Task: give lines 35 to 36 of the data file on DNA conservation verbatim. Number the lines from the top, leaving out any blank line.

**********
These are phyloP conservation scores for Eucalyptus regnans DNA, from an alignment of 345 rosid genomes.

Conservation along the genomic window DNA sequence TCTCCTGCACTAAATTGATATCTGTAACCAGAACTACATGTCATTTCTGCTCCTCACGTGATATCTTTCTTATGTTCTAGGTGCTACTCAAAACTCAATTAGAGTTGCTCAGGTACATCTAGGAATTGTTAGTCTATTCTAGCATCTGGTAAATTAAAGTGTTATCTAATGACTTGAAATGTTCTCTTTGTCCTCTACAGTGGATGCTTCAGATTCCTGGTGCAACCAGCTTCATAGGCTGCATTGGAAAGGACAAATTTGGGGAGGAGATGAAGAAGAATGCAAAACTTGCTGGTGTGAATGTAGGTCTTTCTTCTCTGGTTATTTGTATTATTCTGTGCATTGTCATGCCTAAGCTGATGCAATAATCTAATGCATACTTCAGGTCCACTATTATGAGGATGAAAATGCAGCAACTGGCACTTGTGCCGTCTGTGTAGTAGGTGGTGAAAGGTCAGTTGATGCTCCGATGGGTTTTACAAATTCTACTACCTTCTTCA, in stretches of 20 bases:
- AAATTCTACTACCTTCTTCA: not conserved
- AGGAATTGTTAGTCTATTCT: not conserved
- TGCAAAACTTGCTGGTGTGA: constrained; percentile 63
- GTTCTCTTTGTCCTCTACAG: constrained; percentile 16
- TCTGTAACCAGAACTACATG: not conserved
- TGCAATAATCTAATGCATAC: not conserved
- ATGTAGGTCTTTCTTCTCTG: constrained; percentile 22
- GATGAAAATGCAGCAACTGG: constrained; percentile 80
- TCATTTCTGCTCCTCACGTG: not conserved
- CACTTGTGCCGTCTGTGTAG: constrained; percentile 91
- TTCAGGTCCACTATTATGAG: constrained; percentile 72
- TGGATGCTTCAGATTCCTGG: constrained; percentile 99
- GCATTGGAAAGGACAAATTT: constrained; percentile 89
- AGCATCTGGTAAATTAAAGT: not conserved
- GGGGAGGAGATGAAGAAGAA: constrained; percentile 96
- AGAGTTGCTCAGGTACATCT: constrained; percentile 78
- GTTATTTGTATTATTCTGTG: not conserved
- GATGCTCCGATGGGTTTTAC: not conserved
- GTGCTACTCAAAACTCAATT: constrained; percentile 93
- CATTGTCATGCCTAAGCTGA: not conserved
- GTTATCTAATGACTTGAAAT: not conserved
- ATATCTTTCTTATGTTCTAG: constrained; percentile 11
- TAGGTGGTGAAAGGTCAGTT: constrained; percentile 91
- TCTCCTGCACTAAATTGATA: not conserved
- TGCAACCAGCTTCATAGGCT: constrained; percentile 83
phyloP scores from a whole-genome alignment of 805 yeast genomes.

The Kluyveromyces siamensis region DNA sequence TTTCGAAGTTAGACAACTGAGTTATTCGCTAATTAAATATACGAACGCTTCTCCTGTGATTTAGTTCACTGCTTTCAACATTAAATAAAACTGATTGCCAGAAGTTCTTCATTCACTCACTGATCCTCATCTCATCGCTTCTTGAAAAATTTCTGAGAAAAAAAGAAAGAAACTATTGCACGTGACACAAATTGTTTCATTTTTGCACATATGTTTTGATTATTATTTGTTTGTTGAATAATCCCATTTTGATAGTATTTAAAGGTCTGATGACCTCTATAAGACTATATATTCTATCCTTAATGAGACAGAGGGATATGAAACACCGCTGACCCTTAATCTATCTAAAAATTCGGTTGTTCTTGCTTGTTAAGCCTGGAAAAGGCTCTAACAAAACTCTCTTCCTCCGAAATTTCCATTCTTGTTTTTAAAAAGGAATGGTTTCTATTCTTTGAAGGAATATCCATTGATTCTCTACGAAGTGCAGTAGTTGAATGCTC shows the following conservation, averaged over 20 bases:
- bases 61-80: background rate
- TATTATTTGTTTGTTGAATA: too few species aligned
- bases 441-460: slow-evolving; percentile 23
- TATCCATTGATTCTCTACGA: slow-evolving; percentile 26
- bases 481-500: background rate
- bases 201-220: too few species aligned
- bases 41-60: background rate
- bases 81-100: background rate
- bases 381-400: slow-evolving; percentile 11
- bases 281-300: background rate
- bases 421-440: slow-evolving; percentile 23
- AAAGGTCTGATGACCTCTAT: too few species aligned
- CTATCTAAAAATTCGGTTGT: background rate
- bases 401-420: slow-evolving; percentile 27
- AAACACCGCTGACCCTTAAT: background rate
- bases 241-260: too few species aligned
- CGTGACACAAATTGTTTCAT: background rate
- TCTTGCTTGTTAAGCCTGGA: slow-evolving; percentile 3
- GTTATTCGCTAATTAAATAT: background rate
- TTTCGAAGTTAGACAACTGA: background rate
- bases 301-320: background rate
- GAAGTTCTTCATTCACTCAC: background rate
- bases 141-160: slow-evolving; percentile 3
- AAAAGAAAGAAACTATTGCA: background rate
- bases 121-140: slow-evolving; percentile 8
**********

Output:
- bases 201-220: too few species aligned
- bases 41-60: background rate